Tele: 510-549-1041
Fax: 510-549-3268
Email: Click here to email Dr. Gustin

 

Another Statin Side Effect

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Sunday, 28 December 2014 23:32

Statins are one of the most popular drugs.  They reduce serum lipids implicated in producing cardiac and vascular disease.  Statins have side effects and are well-known, such as liver disease and muscle pain.  Now a new side effect has been discovered.

Statin therapy significantly elevates the risk of developing cataracts severe enough to warrant surgery, suggests analyses of two distinct cohorts, one from Canada and another from the US.

For now, the possibility of such a risk from statins and its potential mechanisms should be explored in prospective trials, "especially in light of increased statin use for primary prevention of cardiovascular disease and the importance of acceptable vision in old age, when cardiovascular disease is common," according to the report, published in the December 2014 issue of the Canadian Journal of Cardiology with lead author Dr Stephanie J Wise (University of British Columbia, Vancouver).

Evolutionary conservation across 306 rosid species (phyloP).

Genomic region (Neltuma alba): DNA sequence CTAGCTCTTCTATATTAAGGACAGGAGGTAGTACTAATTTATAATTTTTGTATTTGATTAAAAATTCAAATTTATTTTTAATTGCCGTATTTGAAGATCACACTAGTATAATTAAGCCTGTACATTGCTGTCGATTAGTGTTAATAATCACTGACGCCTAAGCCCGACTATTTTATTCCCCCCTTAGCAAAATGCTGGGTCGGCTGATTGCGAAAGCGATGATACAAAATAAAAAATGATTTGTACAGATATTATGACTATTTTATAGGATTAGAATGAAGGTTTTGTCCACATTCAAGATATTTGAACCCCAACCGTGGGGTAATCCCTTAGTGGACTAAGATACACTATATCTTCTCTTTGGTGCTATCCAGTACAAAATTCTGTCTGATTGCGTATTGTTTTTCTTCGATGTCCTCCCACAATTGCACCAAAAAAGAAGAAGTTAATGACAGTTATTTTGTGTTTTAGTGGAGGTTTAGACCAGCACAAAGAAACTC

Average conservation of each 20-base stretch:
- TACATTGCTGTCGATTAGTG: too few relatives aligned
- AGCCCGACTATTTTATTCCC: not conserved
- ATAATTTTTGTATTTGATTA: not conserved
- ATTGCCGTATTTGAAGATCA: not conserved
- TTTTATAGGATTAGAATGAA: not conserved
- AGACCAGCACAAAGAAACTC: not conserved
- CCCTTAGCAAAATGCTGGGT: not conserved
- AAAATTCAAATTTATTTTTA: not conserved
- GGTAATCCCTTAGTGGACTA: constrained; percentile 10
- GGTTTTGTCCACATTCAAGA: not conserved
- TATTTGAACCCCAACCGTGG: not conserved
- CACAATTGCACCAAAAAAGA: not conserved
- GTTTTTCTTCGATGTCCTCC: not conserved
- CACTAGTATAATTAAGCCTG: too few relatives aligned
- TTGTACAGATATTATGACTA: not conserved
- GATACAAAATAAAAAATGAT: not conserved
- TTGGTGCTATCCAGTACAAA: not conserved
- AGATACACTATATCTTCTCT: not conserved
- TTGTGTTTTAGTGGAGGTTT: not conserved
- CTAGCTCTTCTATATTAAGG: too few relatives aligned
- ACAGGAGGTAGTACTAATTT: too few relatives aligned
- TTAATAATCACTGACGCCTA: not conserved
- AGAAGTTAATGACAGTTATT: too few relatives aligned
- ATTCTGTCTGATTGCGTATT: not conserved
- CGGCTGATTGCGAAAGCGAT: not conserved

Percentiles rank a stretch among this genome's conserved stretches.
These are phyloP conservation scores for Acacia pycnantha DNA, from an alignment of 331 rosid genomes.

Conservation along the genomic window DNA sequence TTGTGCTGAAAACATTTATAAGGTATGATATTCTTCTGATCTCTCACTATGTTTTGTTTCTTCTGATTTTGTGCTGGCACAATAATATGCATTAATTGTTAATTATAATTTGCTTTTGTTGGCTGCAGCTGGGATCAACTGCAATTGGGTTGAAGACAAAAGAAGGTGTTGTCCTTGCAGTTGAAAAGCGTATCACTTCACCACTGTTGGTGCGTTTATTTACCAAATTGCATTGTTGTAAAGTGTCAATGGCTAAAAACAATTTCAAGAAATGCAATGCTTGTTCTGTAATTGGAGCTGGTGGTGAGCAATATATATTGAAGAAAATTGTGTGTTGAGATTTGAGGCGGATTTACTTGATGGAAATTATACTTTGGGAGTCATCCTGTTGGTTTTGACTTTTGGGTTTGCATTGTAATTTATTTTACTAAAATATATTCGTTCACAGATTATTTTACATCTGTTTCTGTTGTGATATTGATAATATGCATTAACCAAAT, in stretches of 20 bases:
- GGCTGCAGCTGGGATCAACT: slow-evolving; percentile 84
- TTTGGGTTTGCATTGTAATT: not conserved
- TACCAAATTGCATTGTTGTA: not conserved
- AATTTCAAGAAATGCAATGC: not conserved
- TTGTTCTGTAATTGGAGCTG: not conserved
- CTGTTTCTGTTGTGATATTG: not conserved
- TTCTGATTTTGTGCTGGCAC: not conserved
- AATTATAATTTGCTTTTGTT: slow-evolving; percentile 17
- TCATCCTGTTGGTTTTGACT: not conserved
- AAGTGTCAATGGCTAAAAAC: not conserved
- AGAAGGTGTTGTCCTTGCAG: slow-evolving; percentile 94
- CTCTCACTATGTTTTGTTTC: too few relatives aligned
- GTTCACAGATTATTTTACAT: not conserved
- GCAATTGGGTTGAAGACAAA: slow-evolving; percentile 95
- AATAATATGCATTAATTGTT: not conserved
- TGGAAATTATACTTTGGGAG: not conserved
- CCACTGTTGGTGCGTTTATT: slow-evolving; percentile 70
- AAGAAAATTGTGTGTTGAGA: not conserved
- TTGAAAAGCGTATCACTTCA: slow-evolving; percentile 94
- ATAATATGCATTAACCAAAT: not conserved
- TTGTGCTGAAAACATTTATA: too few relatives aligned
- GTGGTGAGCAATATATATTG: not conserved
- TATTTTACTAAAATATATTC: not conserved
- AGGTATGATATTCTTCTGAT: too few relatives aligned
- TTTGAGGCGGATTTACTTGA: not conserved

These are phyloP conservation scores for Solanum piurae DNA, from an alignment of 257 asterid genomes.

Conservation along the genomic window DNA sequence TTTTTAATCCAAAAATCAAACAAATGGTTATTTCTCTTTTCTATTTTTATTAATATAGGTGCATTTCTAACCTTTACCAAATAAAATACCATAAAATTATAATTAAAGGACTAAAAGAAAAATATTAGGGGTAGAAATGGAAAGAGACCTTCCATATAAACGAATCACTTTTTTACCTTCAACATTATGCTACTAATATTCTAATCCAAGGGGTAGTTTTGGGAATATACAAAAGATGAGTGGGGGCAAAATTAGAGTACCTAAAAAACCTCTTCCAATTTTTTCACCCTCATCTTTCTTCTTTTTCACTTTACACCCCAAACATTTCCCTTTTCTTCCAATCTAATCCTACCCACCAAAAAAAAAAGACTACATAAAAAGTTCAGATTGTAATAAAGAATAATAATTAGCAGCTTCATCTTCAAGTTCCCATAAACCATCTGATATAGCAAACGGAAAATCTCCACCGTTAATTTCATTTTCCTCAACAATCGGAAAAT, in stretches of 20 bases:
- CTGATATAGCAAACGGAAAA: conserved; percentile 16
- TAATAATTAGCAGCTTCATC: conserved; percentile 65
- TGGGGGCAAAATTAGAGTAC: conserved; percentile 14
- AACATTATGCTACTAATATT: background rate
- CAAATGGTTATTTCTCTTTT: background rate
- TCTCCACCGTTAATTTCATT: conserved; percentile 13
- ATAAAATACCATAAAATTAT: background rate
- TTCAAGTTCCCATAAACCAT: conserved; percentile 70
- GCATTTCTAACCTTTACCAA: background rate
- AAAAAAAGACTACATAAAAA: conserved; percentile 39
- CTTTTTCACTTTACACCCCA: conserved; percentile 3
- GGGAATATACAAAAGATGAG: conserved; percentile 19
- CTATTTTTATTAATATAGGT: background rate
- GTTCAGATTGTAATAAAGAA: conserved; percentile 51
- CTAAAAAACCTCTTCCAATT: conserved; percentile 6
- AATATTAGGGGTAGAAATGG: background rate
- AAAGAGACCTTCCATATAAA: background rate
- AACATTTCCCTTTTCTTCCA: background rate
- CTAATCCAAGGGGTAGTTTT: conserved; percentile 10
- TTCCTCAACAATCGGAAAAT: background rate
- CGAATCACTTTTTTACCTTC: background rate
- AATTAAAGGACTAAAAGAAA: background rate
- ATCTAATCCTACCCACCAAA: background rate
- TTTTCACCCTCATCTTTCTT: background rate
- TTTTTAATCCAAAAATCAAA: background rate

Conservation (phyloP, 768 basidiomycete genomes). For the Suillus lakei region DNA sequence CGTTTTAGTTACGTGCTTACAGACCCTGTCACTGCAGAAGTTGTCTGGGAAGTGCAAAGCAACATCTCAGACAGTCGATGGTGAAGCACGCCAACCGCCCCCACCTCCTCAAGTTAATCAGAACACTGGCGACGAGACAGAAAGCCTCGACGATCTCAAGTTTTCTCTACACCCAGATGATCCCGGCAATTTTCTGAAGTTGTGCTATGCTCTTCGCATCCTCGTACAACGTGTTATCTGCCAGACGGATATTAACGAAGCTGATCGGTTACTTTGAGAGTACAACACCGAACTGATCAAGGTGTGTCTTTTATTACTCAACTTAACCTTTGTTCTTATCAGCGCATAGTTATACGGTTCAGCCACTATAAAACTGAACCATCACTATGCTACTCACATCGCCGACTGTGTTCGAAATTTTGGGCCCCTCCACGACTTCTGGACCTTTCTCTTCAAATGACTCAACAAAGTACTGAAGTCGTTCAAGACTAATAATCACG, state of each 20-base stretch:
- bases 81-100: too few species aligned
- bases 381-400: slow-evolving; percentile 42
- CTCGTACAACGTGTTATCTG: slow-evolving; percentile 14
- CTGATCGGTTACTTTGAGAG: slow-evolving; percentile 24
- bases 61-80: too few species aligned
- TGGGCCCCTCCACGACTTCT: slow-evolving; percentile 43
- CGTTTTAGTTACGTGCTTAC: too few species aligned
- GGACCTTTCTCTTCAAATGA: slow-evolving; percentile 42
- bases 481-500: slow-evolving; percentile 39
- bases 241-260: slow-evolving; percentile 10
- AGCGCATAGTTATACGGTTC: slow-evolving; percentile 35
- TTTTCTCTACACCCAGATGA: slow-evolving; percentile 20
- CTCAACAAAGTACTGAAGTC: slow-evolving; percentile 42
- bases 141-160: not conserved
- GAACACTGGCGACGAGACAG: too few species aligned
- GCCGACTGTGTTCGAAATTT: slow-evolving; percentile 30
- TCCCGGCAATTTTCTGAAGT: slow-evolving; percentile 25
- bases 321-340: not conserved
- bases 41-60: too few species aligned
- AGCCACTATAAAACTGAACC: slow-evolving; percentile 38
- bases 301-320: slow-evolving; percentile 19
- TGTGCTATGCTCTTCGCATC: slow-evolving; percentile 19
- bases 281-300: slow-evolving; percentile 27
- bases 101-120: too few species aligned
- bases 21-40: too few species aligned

"However, because the relative risk is low and because cataract surgery is effective and well tolerated, this association should be disclosed but not be considered a deterrent to use of statins when warranted for cardiovascular risk reduction," they write.

"For those of us who have prescribed high doses of statins for almost 3 decades, there is certainly no epidemic of cataracts among our longtime lipid-clinic patients," write Drs Steven E Gryn and Robert A Hegele (Western University, London, ON) in an accompanying editorial in the same journal.